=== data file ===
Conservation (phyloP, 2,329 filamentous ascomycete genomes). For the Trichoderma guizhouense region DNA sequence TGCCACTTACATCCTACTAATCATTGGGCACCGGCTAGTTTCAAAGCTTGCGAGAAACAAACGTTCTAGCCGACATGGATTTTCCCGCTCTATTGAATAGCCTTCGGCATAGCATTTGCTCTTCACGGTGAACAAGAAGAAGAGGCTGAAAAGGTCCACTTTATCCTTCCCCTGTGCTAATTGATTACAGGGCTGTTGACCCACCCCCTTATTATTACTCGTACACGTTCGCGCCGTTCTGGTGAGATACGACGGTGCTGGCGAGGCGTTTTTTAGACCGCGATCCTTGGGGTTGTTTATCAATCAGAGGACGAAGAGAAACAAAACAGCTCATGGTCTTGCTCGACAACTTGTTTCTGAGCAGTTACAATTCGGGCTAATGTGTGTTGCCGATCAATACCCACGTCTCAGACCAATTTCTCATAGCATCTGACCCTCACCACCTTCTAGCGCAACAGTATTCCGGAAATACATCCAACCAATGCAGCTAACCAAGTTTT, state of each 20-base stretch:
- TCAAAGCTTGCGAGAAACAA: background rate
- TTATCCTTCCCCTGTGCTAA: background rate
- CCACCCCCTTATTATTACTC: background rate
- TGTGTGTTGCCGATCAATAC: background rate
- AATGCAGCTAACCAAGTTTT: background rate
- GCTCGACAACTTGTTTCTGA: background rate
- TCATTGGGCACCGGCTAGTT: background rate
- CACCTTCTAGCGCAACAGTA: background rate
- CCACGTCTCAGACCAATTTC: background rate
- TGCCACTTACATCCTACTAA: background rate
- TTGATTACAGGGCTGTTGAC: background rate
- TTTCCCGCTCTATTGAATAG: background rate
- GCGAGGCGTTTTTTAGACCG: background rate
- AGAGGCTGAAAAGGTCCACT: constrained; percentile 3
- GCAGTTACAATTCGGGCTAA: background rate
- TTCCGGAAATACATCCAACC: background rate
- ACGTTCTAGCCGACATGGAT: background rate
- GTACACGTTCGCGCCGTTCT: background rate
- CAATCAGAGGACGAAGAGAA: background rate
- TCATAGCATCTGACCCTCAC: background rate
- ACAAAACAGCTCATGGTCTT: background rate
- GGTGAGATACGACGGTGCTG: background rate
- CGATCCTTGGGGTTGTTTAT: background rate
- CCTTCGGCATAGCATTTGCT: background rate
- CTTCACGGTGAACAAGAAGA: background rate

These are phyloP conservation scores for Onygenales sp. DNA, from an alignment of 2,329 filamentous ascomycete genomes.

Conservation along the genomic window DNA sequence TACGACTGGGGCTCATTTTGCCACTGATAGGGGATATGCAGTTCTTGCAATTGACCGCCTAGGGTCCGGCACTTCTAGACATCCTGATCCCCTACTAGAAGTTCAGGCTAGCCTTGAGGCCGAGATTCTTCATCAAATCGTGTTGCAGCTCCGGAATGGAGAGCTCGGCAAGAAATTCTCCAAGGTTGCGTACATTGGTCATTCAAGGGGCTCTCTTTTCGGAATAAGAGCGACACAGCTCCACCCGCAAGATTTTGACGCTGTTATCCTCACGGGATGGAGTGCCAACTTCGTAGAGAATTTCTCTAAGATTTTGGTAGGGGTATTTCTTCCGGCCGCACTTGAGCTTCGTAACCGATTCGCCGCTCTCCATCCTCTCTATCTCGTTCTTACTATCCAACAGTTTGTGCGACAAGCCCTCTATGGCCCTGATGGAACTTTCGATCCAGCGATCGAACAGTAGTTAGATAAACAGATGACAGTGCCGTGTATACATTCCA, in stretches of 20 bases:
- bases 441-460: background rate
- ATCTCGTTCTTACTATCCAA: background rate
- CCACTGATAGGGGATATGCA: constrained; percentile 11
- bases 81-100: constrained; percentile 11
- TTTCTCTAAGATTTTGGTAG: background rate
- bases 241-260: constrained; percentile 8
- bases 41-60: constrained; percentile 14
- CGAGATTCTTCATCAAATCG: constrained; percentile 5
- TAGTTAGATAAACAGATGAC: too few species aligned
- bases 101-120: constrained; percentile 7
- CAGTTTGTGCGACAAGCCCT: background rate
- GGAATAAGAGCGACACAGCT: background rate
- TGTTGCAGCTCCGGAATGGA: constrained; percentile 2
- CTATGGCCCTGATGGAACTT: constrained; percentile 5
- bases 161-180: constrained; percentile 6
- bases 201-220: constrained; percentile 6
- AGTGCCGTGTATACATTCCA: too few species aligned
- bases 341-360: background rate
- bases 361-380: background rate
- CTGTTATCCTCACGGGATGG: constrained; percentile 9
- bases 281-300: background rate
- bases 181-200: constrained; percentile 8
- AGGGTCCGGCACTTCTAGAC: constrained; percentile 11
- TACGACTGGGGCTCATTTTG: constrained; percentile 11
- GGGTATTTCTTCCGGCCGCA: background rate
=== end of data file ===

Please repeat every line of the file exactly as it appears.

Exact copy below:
Conservation (phyloP, 2,329 filamentous ascomycete genomes). For the Trichoderma guizhouense region DNA sequence TGCCACTTACATCCTACTAATCATTGGGCACCGGCTAGTTTCAAAGCTTGCGAGAAACAAACGTTCTAGCCGACATGGATTTTCCCGCTCTATTGAATAGCCTTCGGCATAGCATTTGCTCTTCACGGTGAACAAGAAGAAGAGGCTGAAAAGGTCCACTTTATCCTTCCCCTGTGCTAATTGATTACAGGGCTGTTGACCCACCCCCTTATTATTACTCGTACACGTTCGCGCCGTTCTGGTGAGATACGACGGTGCTGGCGAGGCGTTTTTTAGACCGCGATCCTTGGGGTTGTTTATCAATCAGAGGACGAAGAGAAACAAAACAGCTCATGGTCTTGCTCGACAACTTGTTTCTGAGCAGTTACAATTCGGGCTAATGTGTGTTGCCGATCAATACCCACGTCTCAGACCAATTTCTCATAGCATCTGACCCTCACCACCTTCTAGCGCAACAGTATTCCGGAAATACATCCAACCAATGCAGCTAACCAAGTTTT, state of each 20-base stretch:
- TCAAAGCTTGCGAGAAACAA: background rate
- TTATCCTTCCCCTGTGCTAA: background rate
- CCACCCCCTTATTATTACTC: background rate
- TGTGTGTTGCCGATCAATAC: background rate
- AATGCAGCTAACCAAGTTTT: background rate
- GCTCGACAACTTGTTTCTGA: background rate
- TCATTGGGCACCGGCTAGTT: background rate
- CACCTTCTAGCGCAACAGTA: background rate
- CCACGTCTCAGACCAATTTC: background rate
- TGCCACTTACATCCTACTAA: background rate
- TTGATTACAGGGCTGTTGAC: background rate
- TTTCCCGCTCTATTGAATAG: background rate
- GCGAGGCGTTTTTTAGACCG: background rate
- AGAGGCTGAAAAGGTCCACT: constrained; percentile 3
- GCAGTTACAATTCGGGCTAA: background rate
- TTCCGGAAATACATCCAACC: background rate
- ACGTTCTAGCCGACATGGAT: background rate
- GTACACGTTCGCGCCGTTCT: background rate
- CAATCAGAGGACGAAGAGAA: background rate
- TCATAGCATCTGACCCTCAC: background rate
- ACAAAACAGCTCATGGTCTT: background rate
- GGTGAGATACGACGGTGCTG: background rate
- CGATCCTTGGGGTTGTTTAT: background rate
- CCTTCGGCATAGCATTTGCT: background rate
- CTTCACGGTGAACAAGAAGA: background rate

These are phyloP conservation scores for Onygenales sp. DNA, from an alignment of 2,329 filamentous ascomycete genomes.

Conservation along the genomic window DNA sequence TACGACTGGGGCTCATTTTGCCACTGATAGGGGATATGCAGTTCTTGCAATTGACCGCCTAGGGTCCGGCACTTCTAGACATCCTGATCCCCTACTAGAAGTTCAGGCTAGCCTTGAGGCCGAGATTCTTCATCAAATCGTGTTGCAGCTCCGGAATGGAGAGCTCGGCAAGAAATTCTCCAAGGTTGCGTACATTGGTCATTCAAGGGGCTCTCTTTTCGGAATAAGAGCGACACAGCTCCACCCGCAAGATTTTGACGCTGTTATCCTCACGGGATGGAGTGCCAACTTCGTAGAGAATTTCTCTAAGATTTTGGTAGGGGTATTTCTTCCGGCCGCACTTGAGCTTCGTAACCGATTCGCCGCTCTCCATCCTCTCTATCTCGTTCTTACTATCCAACAGTTTGTGCGACAAGCCCTCTATGGCCCTGATGGAACTTTCGATCCAGCGATCGAACAGTAGTTAGATAAACAGATGACAGTGCCGTGTATACATTCCA, in stretches of 20 bases:
- bases 441-460: background rate
- ATCTCGTTCTTACTATCCAA: background rate
- CCACTGATAGGGGATATGCA: constrained; percentile 11
- bases 81-100: constrained; percentile 11
- TTTCTCTAAGATTTTGGTAG: background rate
- bases 241-260: constrained; percentile 8
- bases 41-60: constrained; percentile 14
- CGAGATTCTTCATCAAATCG: constrained; percentile 5
- TAGTTAGATAAACAGATGAC: too few species aligned
- bases 101-120: constrained; percentile 7
- CAGTTTGTGCGACAAGCCCT: background rate
- GGAATAAGAGCGACACAGCT: background rate
- TGTTGCAGCTCCGGAATGGA: constrained; percentile 2
- CTATGGCCCTGATGGAACTT: constrained; percentile 5
- bases 161-180: constrained; percentile 6
- bases 201-220: constrained; percentile 6
- AGTGCCGTGTATACATTCCA: too few species aligned
- bases 341-360: background rate
- bases 361-380: background rate
- CTGTTATCCTCACGGGATGG: constrained; percentile 9
- bases 281-300: background rate
- bases 181-200: constrained; percentile 8
- AGGGTCCGGCACTTCTAGAC: constrained; percentile 11
- TACGACTGGGGCTCATTTTG: constrained; percentile 11
- GGGTATTTCTTCCGGCCGCA: background rate